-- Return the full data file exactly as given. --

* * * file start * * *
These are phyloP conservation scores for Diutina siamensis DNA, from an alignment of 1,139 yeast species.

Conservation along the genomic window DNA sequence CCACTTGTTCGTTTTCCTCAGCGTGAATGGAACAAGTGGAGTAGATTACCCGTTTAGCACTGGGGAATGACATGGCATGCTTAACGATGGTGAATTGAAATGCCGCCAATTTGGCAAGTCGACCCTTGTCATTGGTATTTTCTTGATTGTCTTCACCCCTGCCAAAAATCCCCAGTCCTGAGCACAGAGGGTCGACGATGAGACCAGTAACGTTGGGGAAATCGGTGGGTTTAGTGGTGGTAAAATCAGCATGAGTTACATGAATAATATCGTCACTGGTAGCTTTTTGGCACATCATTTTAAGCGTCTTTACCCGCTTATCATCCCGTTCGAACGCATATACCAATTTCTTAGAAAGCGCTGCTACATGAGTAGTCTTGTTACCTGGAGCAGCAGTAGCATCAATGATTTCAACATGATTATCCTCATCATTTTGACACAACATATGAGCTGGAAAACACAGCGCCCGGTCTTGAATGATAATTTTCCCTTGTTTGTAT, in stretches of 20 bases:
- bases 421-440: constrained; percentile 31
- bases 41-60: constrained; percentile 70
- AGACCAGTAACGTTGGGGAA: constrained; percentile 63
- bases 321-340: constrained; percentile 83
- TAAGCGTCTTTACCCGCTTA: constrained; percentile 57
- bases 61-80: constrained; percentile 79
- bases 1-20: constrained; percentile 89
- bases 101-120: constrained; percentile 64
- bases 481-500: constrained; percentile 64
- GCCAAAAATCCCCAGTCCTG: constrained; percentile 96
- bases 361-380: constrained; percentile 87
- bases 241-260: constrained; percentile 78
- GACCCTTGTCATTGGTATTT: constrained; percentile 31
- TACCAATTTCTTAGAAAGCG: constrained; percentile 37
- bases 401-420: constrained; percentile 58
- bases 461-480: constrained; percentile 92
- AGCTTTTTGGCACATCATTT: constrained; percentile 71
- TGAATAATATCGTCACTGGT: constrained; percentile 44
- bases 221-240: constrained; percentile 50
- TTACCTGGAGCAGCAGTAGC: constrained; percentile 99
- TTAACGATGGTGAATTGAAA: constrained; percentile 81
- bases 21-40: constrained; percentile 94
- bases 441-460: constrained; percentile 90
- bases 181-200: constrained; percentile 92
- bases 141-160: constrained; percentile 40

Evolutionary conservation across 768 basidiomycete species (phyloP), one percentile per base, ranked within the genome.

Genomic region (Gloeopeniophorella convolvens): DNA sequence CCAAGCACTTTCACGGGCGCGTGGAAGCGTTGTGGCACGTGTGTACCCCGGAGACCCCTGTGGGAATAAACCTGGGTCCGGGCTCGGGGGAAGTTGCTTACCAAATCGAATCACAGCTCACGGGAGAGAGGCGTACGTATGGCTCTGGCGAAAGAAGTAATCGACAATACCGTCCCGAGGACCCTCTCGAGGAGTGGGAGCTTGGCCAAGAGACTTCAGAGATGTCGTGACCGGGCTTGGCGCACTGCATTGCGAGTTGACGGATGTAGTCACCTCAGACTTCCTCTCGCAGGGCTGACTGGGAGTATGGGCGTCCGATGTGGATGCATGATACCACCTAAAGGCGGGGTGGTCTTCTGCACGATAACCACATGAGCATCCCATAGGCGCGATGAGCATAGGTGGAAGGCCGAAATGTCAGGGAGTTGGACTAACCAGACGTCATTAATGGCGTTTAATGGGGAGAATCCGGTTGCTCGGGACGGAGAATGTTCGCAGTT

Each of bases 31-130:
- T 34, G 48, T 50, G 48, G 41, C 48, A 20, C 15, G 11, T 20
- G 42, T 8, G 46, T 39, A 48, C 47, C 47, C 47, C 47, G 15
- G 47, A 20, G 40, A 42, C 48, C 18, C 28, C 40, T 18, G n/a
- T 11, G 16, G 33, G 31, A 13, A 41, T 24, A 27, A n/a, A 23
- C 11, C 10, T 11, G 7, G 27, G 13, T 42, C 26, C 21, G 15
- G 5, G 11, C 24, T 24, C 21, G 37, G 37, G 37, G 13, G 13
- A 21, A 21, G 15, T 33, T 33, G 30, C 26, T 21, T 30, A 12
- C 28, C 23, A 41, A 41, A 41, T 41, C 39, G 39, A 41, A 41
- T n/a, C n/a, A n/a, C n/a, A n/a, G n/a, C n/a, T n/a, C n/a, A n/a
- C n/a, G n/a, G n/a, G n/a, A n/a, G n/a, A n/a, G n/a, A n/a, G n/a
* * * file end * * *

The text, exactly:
These are phyloP conservation scores for Diutina siamensis DNA, from an alignment of 1,139 yeast species.

Conservation along the genomic window DNA sequence CCACTTGTTCGTTTTCCTCAGCGTGAATGGAACAAGTGGAGTAGATTACCCGTTTAGCACTGGGGAATGACATGGCATGCTTAACGATGGTGAATTGAAATGCCGCCAATTTGGCAAGTCGACCCTTGTCATTGGTATTTTCTTGATTGTCTTCACCCCTGCCAAAAATCCCCAGTCCTGAGCACAGAGGGTCGACGATGAGACCAGTAACGTTGGGGAAATCGGTGGGTTTAGTGGTGGTAAAATCAGCATGAGTTACATGAATAATATCGTCACTGGTAGCTTTTTGGCACATCATTTTAAGCGTCTTTACCCGCTTATCATCCCGTTCGAACGCATATACCAATTTCTTAGAAAGCGCTGCTACATGAGTAGTCTTGTTACCTGGAGCAGCAGTAGCATCAATGATTTCAACATGATTATCCTCATCATTTTGACACAACATATGAGCTGGAAAACACAGCGCCCGGTCTTGAATGATAATTTTCCCTTGTTTGTAT, in stretches of 20 bases:
- bases 421-440: constrained; percentile 31
- bases 41-60: constrained; percentile 70
- AGACCAGTAACGTTGGGGAA: constrained; percentile 63
- bases 321-340: constrained; percentile 83
- TAAGCGTCTTTACCCGCTTA: constrained; percentile 57
- bases 61-80: constrained; percentile 79
- bases 1-20: constrained; percentile 89
- bases 101-120: constrained; percentile 64
- bases 481-500: constrained; percentile 64
- GCCAAAAATCCCCAGTCCTG: constrained; percentile 96
- bases 361-380: constrained; percentile 87
- bases 241-260: constrained; percentile 78
- GACCCTTGTCATTGGTATTT: constrained; percentile 31
- TACCAATTTCTTAGAAAGCG: constrained; percentile 37
- bases 401-420: constrained; percentile 58
- bases 461-480: constrained; percentile 92
- AGCTTTTTGGCACATCATTT: constrained; percentile 71
- TGAATAATATCGTCACTGGT: constrained; percentile 44
- bases 221-240: constrained; percentile 50
- TTACCTGGAGCAGCAGTAGC: constrained; percentile 99
- TTAACGATGGTGAATTGAAA: constrained; percentile 81
- bases 21-40: constrained; percentile 94
- bases 441-460: constrained; percentile 90
- bases 181-200: constrained; percentile 92
- bases 141-160: constrained; percentile 40

Evolutionary conservation across 768 basidiomycete species (phyloP), one percentile per base, ranked within the genome.

Genomic region (Gloeopeniophorella convolvens): DNA sequence CCAAGCACTTTCACGGGCGCGTGGAAGCGTTGTGGCACGTGTGTACCCCGGAGACCCCTGTGGGAATAAACCTGGGTCCGGGCTCGGGGGAAGTTGCTTACCAAATCGAATCACAGCTCACGGGAGAGAGGCGTACGTATGGCTCTGGCGAAAGAAGTAATCGACAATACCGTCCCGAGGACCCTCTCGAGGAGTGGGAGCTTGGCCAAGAGACTTCAGAGATGTCGTGACCGGGCTTGGCGCACTGCATTGCGAGTTGACGGATGTAGTCACCTCAGACTTCCTCTCGCAGGGCTGACTGGGAGTATGGGCGTCCGATGTGGATGCATGATACCACCTAAAGGCGGGGTGGTCTTCTGCACGATAACCACATGAGCATCCCATAGGCGCGATGAGCATAGGTGGAAGGCCGAAATGTCAGGGAGTTGGACTAACCAGACGTCATTAATGGCGTTTAATGGGGAGAATCCGGTTGCTCGGGACGGAGAATGTTCGCAGTT

Each of bases 31-130:
- T 34, G 48, T 50, G 48, G 41, C 48, A 20, C 15, G 11, T 20
- G 42, T 8, G 46, T 39, A 48, C 47, C 47, C 47, C 47, G 15
- G 47, A 20, G 40, A 42, C 48, C 18, C 28, C 40, T 18, G n/a
- T 11, G 16, G 33, G 31, A 13, A 41, T 24, A 27, A n/a, A 23
- C 11, C 10, T 11, G 7, G 27, G 13, T 42, C 26, C 21, G 15
- G 5, G 11, C 24, T 24, C 21, G 37, G 37, G 37, G 13, G 13
- A 21, A 21, G 15, T 33, T 33, G 30, C 26, T 21, T 30, A 12
- C 28, C 23, A 41, A 41, A 41, T 41, C 39, G 39, A 41, A 41
- T n/a, C n/a, A n/a, C n/a, A n/a, G n/a, C n/a, T n/a, C n/a, A n/a
- C n/a, G n/a, G n/a, G n/a, A n/a, G n/a, A n/a, G n/a, A n/a, G n/a